From initiatives such as "Nobody's Doll" and #BlackCarpetBerlinale to Kim Ki-duk's controversial invitation, here's how the debate on #MeToo has been fueled even before the Berlin film festival kicked off.
The Berlinale has long established its reputation as the most political of all international film festivals.
Last year, actors and filmmakers were quick to opine about the newly inaugurated US president, Donald Trump. In 2016, the refugee crisis dominated debate, while a documentary on the migrants' dangerous crossing the Mediterranean, "First at Sea," won the Golden Bear.
This year, inevitably, #MeToo is the term that's bound to be on everyone's lips throughout the festival. While previous political issues tackled by the Berlin International Film Festival didn't necessarily affect all filmmakers directly, this time the current social earthquake emerged from the film industry itself — and will not simply be solved by a number of all-black dress award nights.
The Berlinale has already announced that it was committed "to the struggle for sexual self-determination and against any and all forms of abuse."
More concretely, the festival is organizing a panel discussion called "Culture Wants Change – A Conversation on Sexual Harassment in Film, Television and Theater," to be held next Monday. A new website, Speak Up!, aiming to encourage people affected by sexual harassment in the film industry, will also be launched during the festival.
According to Berlinale director Dieter Kosslick, certain productions whose directors were accused of sexual assault were even disqualified from the festival's line-up. However, that same claim opened the door to a controversy that emerged a few days before the start of the festival.
The controversial South Korean director
On Monday, a South Korean actress denounced the festival organizers' "hypocrisy" for having invited director Kim Ki-duk to premiere his latest work, "Human, Space, Time and Human," even though the renowned filmmaker recently faced abuse allegations.
The unnamed actress claimed that the South Korean director beat her and forced her into unscripted sex scenes while shooting the 2013 film "Moebius." While Kim was fined for slapping, he denied all other allegations of wrongdoing and the court dropped sexual abuse charges citing a lack of evidence.
Kim Ki-duk is famous for his disturbing and controversial arthouse films. He won the Golden Lion in Venice in 2012
Paz Lazaro, head of the Berlinale's Panorama section where Kim's film will be shown, reacted to the controversy by stating that the director was deliberately invited to "contribute to the difficult but important issue," and that Kim "has promised to face the debate that may go beyond his film," she told German press agency dpa.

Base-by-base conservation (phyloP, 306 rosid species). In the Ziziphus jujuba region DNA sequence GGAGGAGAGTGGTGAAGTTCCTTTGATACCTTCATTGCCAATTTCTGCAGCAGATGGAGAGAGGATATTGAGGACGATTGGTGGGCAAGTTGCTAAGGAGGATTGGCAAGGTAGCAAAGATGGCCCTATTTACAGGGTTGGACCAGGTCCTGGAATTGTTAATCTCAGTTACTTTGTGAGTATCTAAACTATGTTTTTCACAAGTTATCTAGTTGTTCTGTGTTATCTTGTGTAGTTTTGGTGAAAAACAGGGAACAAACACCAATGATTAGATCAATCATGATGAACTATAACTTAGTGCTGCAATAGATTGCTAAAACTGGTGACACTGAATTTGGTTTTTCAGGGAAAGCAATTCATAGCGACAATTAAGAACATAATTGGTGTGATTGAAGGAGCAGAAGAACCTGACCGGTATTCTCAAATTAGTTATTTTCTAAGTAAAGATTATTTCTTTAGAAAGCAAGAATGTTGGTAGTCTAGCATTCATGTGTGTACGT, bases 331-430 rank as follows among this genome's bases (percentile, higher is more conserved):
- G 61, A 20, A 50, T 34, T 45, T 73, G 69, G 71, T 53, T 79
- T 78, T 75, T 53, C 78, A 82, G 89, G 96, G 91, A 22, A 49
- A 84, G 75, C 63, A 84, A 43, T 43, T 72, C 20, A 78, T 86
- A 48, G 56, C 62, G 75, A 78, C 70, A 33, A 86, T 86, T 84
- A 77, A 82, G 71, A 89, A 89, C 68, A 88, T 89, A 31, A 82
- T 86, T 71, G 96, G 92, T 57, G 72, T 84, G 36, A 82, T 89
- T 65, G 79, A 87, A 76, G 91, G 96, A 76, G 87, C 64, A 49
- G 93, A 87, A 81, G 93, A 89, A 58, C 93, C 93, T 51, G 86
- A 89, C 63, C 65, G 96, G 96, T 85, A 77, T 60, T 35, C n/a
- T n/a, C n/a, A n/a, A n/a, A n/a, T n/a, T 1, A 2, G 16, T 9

"We decided not to accept quick answers to complicated questions, and we want to create a space for open dialogue — in the cinema and beyond," Lazaro also told The Korea Herald newspaper.
An open debate
While multiple allegations of sexual harassment turned Harvey Weinstein into the unambiguous emblem of a systemic problem in the film industry, for some people it remains unclear where the line should be drawn on abuses of power.
While Catherine Deneuve's infamous attack on #MeToo sparked fury, similar views are also gaining popularity. An open discussion, and setting up concrete structures to protect people against abuse, therefore appear absolutely necessary.
Germany's first and most prominent #MeToo case following the Weinstein scandal, surrounding TV and theater director Dieter Wedel, took on a political dimension when it was revealed that a public broadcaster knew about accusations of sexual misconduct but covered them up in the 1980s.
"Fear and silence were accomplices [of abuses of power] for too long. It is good that we are now putting an end to this and that more and more women and men are acting against this," said Culture Minister, Monika Grütters, on Wednesday. "We need a cultural change in which everyone participates."
Grütters also announced that new counselling points would be created to help victims of abuse.
Revisiting red carpet dress codes
Like at the Golden Globes, black dresses are expected on the Berlinale red carpet in symbolic support of the #MeToo movement. Some even suggest the traditional red carpet itself should be blackened.
The idea has been circulating over the week through a petition launched by German actress Claudia Eisinger. Her #BlackCarpetBerlinale petition on change.org has been signed by over 20,000 people.
Meanwhile, German actress Anna Brüggemann has launched the "Nobody's Doll" campaign that questions why women traditionally wear revealing, low-cut dresses and high heels on the red carpet. Her open letter has been signed by many of her colleagues in the film industry, while the debate is being fueled on social media via the #nobodysdoll hashtag.
With her no-fuss gala style, Frances McDormand (center) is a role model for Anna Brüggemann's #nobodysdoll initiative
"These images of women have a strong impact, on children, on everyone," actress Alina Levshin, who also supports the initiative, told DW. "Women are depicted as being attractive and successful only if they look that way. And that is not the message we want to send."
Festival director Dieter Kosslick supports the idea. "I can only encourage every woman to come as she wants. By the way, there's never been a dress code at the Berlinale," he said at a press conference. "I welcome any woman wearing flat shoes — as well as men wearing high heels."